I had the pleasure of fishing with my new Anderson Elite 5 weight 12'7" Spey rod on Wednesday, made even more special because I was fishing with Gary Anderson, himself, who made the rod for me and gifted it to me three days prior. As I stood in the run swinging a chartreuse and purple bomber that I tied up hours earlier, I started thinking about how deeply devoted I am to this river and to protecting the fish and insects and the entire web of life that relies on the Deschutes to be healthy. I have lived in Maupin now for 18 years, it is where I cut my teeth in guiding, these are the waters upon which John and I were married, we have built our guide service sharing days on the water with clients who have become friends over the decades, we built the fly shop from the ground up with blood sweat and tears (and quite a few marital disputes), and we built our dream home on a cliff overlooking this spectacular canyon. As I watched that bomber slide across the glassy dark water on Wednesday evening, I saw two golden eagles hunting low along the rimrock, hoping to flush a chukar from the rocks. I recognized those eagles. They are our neighbors. They allow us to share the rimrock cliff with them, our house being a little over 1/2 mile down the edge of the cliff from their nest. We see them cruise by our windows as they surf the thermal upwellings on the edge of the canyon. We watch as they teach their fledglings to glide on the desert air currents. When we first purchased our piece of property, we received a letter from the U.S. Department of Fish and Wildlife informing us that we have a golden eagle nest on our property. The letter went on to draw up parameters for how far away our house must be from the nest, how we must avoid the nest during certain times of the year, and so on. We have lived in harmony with the huge birds for going on four years now - grateful that not one member of the avian family has decided to take out a barn cat or one of our dogs. The Golden Eagles are just one of the year-round residents that make this river and her canyon a wild and wonderful place.

Back to the rod - that 5 weight Spey rod was awesome. It was deep-loading with a powerful tip and, like all of Gary's rods, crafted beautifully with wood accents in the cork. The casting was effortless, and the bomber mesmerizing to watch swing after swing. When I finished the run, I sat down on a log that had beached itself in the shallow riffle and pulled out my bird nerd binoculars to admire a GBH on the opposite side of the river. The old heron was also enjoying the evening, standing on the dry portion of a submerged riverside boulder and glancing down into the water now and again casually. He slowly waded upstream to the next dry rock and peered into the shallows hoping to see a juicy crayfish or small sculpin. His fishing endeavor was about as successful as mine - at least in the time that I spent watching him, but we both spent those evening hours completely and totally connected to the river. What more could you want?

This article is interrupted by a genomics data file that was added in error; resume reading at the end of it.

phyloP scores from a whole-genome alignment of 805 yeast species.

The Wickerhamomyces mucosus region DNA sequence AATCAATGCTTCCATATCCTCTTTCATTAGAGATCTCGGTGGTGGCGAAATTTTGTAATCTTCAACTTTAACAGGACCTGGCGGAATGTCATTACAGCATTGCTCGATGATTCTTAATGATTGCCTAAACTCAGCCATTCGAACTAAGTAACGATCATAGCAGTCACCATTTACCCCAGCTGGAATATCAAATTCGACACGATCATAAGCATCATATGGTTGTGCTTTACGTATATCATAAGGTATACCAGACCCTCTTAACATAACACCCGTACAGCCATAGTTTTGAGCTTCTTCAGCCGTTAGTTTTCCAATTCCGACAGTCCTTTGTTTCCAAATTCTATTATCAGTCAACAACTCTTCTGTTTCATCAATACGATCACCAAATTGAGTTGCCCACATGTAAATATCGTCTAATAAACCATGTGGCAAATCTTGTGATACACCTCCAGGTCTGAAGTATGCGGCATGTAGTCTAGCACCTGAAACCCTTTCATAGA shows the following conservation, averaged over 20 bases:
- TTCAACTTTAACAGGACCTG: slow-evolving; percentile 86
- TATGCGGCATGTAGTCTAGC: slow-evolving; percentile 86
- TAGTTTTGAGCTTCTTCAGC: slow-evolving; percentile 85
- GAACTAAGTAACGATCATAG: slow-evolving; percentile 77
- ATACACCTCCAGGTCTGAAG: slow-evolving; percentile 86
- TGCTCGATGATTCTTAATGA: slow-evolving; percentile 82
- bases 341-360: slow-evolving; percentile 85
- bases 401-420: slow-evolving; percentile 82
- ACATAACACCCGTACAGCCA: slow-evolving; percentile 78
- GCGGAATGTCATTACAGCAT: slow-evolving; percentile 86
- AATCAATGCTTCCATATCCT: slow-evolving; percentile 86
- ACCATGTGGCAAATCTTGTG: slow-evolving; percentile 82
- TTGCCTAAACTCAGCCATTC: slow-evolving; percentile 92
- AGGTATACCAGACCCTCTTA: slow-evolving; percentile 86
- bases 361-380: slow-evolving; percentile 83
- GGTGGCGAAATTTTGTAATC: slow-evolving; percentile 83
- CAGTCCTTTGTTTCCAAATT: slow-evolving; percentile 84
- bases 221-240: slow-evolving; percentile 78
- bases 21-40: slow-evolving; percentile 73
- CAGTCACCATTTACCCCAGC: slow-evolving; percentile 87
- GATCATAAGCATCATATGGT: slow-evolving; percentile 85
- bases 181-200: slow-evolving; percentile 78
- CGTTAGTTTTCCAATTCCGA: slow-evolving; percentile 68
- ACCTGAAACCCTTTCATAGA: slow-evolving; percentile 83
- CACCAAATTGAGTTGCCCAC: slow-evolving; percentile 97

Did you say an up to the minute report on the condition of the White River?

Tight lines!!! Amy & John Hazel Deschutes Angler Fly Shop


Tuesday, September 27, 2016


For those of you getting yancy, here is the latest report on the White River: it is muddy but too low to do anything to the Deschutes. Things have not changed for the past 5 days. Conditions are good and there are steelhead around - not many, but those that are present in the river seem to be of above average size. There are quite a few Chinook Salmon in the river right now, especially as you get down by the mouth, and they will push steelhead out of their normal holding water into the margins. Nookies will also eat swinging flies, which is an exciting way to spice up your day when steelhead fishing has been hit or miss. Crowds have been fairly minimal this year, so that is the one bonus of a low-return year in the Columbia basin.

Speaking of spicy days, we have had a few here in Maupin in the past week! First, a purple logging truck, double stacked, rolls down main street in Maupin and does not clear the large black telephone lines strung over Deschutes Ave right next to Richmond's Gas Station. The lines catch on the guy's logging truck uprights and SNAP several telephone poles get ripped down - one explodes, and the truck driver high-tails it out of town. He was caught later in Madras. Two nights later, a wild bunch off the reservation come cruising into town, stop in front of the liquor store portion of Maupin Market (closed at 8:00 and one employee was in the back going through final closing procedures), and hurl a huge AX through the 25 foot high plate glass window. The employee hears the crash and comes out to the front to watch some very cut up and bleeding dudes making off with 11 bottles of Canadian Club handles and VO whiskey handles. They didn't grab the Pendleton or Crown Royal just above the Canadian Club, these guys have their favorite booze! They take off and make it back to the reservation before flying off the road and getting arrested by the tribal police. The excitement has been non-stop here in little ol'Maupin.